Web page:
BERLIN, GERMANY - DECEMBER 14: Former German Interior Minister Gerhard Baum speaks as former National Security Agency (NSA) contractor turned whistleblower Edward Snowden is seen on a video conference screen during an award ceremony for the Carl von Ossietzky journalism prize on December 14, 2014 in Berlin, Germany. Filmmaker Laura Poitras, Snowden and journalist Glenn Greenwald (the latter two in absentia) were awarded the prize by the International League for Human Rights for having 'put their personal freedom on the line to expose abuse of power' by Germany and the United States in their revelations of the extent of government surveillance on ordinary citizens in the name of 'national security' in the wake of terrorist attacks. The prize is named for journalist and Nobel Peace Prize winner Ossietzky, who died from complications from being held as a dissident in a Nazi concentration camp. A bid to allow Snowden, who has temporary asylum in Moscow, to testify in Berlin before an NSA parliamentary inquiry is ongoing. (Photo by Adam Berry/Getty Images)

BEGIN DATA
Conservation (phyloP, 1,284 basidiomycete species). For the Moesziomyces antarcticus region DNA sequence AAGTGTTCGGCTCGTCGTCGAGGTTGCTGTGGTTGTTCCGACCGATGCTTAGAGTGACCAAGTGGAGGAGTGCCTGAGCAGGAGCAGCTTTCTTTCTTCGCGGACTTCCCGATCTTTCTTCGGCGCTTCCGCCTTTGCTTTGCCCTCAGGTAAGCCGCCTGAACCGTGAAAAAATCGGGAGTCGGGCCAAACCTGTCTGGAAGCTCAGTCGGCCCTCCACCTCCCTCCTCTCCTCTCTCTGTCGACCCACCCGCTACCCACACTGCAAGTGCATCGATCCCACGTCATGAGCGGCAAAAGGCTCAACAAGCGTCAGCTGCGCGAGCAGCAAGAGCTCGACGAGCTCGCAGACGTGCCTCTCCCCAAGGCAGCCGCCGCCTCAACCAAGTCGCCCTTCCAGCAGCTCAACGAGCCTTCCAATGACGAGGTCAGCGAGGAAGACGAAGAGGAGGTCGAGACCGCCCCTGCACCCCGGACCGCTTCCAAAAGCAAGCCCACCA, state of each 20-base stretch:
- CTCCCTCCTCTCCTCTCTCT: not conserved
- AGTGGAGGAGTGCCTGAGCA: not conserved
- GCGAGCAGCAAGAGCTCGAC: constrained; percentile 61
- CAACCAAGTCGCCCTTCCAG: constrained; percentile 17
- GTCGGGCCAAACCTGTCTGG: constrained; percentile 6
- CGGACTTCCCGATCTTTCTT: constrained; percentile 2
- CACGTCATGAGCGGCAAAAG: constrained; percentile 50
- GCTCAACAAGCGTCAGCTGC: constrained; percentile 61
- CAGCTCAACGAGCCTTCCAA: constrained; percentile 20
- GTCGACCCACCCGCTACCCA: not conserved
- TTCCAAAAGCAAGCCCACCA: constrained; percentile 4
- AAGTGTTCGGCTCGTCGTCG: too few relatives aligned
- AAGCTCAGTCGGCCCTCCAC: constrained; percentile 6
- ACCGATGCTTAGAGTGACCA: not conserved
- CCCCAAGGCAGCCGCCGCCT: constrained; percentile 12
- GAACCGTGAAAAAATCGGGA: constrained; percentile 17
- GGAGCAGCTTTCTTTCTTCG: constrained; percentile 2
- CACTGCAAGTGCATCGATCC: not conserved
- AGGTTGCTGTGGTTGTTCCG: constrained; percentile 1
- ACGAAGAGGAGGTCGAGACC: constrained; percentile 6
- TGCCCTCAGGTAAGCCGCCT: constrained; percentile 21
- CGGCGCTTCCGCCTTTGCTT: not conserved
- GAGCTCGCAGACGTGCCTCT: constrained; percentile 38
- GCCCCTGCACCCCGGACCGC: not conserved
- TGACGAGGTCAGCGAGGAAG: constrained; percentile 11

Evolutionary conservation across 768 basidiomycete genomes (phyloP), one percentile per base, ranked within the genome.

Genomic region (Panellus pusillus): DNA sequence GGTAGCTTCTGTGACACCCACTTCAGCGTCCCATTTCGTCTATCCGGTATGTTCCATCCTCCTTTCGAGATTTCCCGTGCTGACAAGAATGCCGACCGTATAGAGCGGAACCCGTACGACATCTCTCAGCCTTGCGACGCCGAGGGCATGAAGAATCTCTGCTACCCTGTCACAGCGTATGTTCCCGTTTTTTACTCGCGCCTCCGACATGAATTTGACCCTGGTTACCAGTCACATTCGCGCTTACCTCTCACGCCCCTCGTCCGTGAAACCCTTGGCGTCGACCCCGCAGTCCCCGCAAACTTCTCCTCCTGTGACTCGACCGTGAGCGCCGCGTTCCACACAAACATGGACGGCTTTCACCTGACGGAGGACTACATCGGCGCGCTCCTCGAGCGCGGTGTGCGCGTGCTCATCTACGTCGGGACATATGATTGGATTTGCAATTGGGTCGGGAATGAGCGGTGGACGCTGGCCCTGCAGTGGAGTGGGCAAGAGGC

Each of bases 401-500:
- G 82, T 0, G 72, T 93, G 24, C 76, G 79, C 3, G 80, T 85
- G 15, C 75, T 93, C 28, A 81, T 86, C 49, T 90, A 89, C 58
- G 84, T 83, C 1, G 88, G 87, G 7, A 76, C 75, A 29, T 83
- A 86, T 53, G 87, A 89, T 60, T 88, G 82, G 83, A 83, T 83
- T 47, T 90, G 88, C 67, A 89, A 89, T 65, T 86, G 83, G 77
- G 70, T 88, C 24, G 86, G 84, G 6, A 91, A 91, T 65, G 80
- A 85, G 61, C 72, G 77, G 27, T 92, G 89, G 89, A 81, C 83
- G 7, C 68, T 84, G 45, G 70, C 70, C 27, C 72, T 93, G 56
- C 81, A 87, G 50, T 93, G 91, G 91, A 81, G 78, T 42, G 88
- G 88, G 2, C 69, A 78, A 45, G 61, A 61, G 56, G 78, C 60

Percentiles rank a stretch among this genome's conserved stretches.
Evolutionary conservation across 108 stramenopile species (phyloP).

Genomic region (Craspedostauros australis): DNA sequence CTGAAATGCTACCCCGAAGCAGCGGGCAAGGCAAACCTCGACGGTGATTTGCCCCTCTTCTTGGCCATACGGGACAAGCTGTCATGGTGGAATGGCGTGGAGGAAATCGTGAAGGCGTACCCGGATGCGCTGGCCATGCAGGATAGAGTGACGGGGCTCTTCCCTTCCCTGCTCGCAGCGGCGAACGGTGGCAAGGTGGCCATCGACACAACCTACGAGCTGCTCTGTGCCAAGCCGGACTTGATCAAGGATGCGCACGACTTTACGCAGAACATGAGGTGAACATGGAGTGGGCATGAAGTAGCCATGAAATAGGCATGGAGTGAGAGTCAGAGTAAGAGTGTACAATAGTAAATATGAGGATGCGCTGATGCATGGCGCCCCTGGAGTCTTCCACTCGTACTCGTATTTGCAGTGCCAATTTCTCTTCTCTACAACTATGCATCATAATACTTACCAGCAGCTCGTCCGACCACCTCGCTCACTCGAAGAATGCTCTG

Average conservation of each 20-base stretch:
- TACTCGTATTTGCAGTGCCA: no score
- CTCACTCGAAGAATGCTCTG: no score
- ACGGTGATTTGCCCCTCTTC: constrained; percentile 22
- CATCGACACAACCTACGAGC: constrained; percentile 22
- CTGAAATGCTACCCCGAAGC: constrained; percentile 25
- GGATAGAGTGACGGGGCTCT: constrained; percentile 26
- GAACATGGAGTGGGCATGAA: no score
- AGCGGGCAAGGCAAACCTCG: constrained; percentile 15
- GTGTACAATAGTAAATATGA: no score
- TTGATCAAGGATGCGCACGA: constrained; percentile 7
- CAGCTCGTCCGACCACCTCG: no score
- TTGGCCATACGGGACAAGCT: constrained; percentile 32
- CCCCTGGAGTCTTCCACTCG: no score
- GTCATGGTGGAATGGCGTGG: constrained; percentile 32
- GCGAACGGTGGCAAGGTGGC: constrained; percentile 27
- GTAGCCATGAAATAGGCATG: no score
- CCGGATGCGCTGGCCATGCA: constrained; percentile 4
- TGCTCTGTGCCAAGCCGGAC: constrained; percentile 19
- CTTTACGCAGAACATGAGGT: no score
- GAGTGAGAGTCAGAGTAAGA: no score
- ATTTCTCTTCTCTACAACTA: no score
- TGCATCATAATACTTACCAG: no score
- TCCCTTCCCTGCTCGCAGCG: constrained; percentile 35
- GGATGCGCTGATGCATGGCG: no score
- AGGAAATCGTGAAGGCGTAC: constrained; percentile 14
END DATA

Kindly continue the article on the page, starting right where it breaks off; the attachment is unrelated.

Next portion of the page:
AUCKLAND, NEW ZEALAND - SEPTEMBER 15: Edward Snowden, Internet Party leader Laila Harre, Robert Amsterdam, Glenn Greenwald and Kim Dotcom discuss the revelations about New Zealand's mass surveillance at Auckland Town Hall on September 15, 2014 in Auckland, New Zealand. The general election in New Zealand will be held this weekend, on 20 September 2014. (Photo by Hannah Peters/Getty Images)
In this image made from video released by WikiLeaks on Friday, Oct. 11, 2013, former National Security Agency systems analyst Edward Snowden speaks during a presentation ceremony for the Sam Adams Award in Moscow, Russia. Should Snowden ever return to the U.S., he would face criminal charges for leaking information about NSA surveillance programs. But legal experts say a trial could expose more classified information as his lawyers try to build a case in an open court that the operations he exposed were illegal. (AP Photo)
AUSTIN, TX - MARCH 10: NSA whistleblower Edward Snowden speaks via videoconference at 'A Virtual Conversation with Edward Snowden' during the 2014 SXSW Music, Film + Interactive Festival at Austin Convention Center on March 10, 2014 in Austin, Texas. (Photo by Travis P Ball/Getty Images for SXSW)
Activists take part in a demonstration asking Brazilian President Dilma Rousseff (L) to grant Edward Snowden political asylum during the Expo Catadores 2013 at the Anhembi Pavilion in Sao Paulo, Brazil, on December 19, 2013. AFP PHOTO / Miguel SCHINCARIOL (Photo credit should read Miguel Schincariol/AFP/Getty Images)